A Dutch hacker has demonstrated that jailbreaking your iPhone opens it up to a hack that allows your jailbroken iPhone to be easily accessed and remotely controlled. This doesn’t necessarily mean that you shouldn’t jailbreak your iPhone (or that you should, we pass no judgement on the act of jailbreaking an iPhone), but it does mean that if you are going to jailbreak your iPhone, you need to know how to close the security hole you will create (or already have created) by jailbreaking your iPhone.
The initial issue is that the act of jailbreaking an iPhone enables, among other things, SSH to be active on the iPhone. And the SSH service on the iPhone activates with a default username and password. If you don’t know to change the default password, then anybody who knows that default username and password combination can log on to your iPhone and wreak all kind of havoc – including accessing your contacts, and sending text messages to them in your name. (By the way, that default username is “root” and the default password is “alpine”.)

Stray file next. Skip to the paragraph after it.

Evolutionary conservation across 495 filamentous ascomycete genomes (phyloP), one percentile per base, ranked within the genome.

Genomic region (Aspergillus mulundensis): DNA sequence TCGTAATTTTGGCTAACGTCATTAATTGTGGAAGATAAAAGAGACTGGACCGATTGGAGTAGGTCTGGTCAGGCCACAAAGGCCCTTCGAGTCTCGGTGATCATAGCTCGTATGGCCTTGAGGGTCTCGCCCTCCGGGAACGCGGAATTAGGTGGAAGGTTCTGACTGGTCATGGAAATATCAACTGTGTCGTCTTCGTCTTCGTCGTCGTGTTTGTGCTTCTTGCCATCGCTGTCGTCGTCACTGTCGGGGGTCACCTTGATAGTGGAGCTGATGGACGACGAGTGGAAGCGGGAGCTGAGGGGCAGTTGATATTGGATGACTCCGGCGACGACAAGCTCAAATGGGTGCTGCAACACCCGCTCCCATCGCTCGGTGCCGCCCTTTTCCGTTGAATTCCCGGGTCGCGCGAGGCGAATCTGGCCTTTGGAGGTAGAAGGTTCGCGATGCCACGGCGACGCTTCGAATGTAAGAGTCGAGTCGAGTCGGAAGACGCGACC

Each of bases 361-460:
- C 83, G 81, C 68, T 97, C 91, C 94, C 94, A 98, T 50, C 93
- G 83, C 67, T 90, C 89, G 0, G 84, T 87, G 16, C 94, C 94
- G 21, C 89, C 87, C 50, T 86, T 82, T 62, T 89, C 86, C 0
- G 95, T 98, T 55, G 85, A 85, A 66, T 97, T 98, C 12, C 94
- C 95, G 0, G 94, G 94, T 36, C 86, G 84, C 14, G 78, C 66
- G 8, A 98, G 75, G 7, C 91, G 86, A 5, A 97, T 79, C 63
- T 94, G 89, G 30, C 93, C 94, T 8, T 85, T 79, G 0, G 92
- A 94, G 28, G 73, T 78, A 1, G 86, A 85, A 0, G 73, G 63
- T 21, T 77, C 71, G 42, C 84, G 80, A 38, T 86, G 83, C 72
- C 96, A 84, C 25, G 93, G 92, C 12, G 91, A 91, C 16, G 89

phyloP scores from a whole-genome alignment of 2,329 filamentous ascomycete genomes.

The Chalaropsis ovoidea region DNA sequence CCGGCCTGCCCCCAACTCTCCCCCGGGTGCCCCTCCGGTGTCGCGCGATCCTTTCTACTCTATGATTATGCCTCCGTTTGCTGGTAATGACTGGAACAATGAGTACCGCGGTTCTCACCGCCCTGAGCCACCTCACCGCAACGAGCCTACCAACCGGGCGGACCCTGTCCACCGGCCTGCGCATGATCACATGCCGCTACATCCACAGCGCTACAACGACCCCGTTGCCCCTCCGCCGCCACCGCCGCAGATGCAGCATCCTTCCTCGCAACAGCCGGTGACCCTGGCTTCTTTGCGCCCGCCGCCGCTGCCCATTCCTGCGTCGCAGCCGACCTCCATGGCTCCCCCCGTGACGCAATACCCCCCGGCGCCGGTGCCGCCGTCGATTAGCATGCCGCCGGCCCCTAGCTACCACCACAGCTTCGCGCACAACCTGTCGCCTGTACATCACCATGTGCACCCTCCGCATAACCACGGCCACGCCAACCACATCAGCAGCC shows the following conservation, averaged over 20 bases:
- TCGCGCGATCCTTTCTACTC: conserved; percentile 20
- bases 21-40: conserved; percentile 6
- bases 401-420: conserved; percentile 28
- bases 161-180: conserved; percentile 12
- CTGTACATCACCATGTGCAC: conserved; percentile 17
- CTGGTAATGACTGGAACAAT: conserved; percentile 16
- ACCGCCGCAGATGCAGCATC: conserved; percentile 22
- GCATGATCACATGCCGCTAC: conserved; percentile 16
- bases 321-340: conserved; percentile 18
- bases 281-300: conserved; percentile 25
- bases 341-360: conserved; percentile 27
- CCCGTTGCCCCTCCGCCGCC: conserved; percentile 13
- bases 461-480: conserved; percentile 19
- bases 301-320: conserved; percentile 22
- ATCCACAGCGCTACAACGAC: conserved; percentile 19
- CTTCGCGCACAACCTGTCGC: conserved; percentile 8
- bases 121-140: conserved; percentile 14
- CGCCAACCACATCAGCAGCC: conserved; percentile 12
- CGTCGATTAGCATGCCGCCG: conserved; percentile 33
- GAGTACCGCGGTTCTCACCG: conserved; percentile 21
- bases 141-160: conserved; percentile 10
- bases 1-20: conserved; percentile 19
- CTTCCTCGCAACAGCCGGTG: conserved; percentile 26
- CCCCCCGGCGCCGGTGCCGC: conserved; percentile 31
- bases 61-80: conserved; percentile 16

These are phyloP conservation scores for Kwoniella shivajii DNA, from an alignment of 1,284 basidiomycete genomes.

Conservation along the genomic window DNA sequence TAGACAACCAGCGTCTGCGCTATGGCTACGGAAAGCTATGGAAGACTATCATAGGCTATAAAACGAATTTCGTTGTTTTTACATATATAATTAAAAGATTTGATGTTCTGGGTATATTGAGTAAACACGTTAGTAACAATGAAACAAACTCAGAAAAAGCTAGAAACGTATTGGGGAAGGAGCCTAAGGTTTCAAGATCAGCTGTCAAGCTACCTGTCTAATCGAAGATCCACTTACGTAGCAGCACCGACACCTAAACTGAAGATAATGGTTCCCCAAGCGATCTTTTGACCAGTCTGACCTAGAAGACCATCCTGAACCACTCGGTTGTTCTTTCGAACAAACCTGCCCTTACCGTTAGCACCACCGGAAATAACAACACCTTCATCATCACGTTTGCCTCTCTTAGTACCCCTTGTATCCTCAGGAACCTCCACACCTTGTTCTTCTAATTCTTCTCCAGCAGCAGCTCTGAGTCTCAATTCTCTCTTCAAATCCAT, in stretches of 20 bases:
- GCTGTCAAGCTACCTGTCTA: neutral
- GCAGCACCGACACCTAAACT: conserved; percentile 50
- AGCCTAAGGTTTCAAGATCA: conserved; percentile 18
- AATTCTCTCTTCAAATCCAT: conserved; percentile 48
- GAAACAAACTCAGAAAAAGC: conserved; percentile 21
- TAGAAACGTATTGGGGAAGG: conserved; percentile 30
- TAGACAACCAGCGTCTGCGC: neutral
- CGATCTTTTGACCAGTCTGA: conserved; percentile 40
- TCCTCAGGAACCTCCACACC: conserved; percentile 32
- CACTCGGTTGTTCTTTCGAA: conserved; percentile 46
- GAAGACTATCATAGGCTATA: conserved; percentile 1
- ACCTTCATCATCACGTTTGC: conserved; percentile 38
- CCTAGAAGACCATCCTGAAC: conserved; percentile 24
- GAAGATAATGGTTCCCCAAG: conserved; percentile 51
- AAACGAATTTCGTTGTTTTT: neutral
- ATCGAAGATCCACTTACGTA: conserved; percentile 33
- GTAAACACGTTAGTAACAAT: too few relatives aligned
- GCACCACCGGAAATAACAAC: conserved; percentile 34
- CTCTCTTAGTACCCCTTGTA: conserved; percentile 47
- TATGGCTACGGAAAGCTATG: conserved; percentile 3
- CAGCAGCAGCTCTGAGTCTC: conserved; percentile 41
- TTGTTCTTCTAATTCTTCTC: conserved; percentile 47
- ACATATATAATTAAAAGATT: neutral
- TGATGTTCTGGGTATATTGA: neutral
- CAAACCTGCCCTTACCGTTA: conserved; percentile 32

The hacker used the SSH default password to log on to jailbroken iPhones and install his own software on the compromised phones. Initially, he then sent the following message to the owners of those phones – *from their own phone* – letting them know that he’d breached their phone, and demanding a payment to remove the software:
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“Your iPhone’s been hacked because it’s really insecure! Please visit doiop.com/iHacked and secure your iPhone right now! Right now, I can access all your files.”
When they visited that link, there was a demand for €5.
The hacker added that “If you don’t pay, it’s fine by me, but remember, the way I got access to your iPhone can be used by thousands of others—they can send text messages from your number (like I did), use it to call or record your calls, and actually whatever they want, even use it for their hacking activities! I can assure you, I have no intention of harming you or whatever, but, some hackers do! It’s just my advice to secure your phone.”
However, the hacker has since stopped demanding money, and is instead offering, for free, information on how to both remove the software, and how to secure the iPhone (change the SSH password).
You can find that information [Page no longer available – we have linked to the archive.org version instead].
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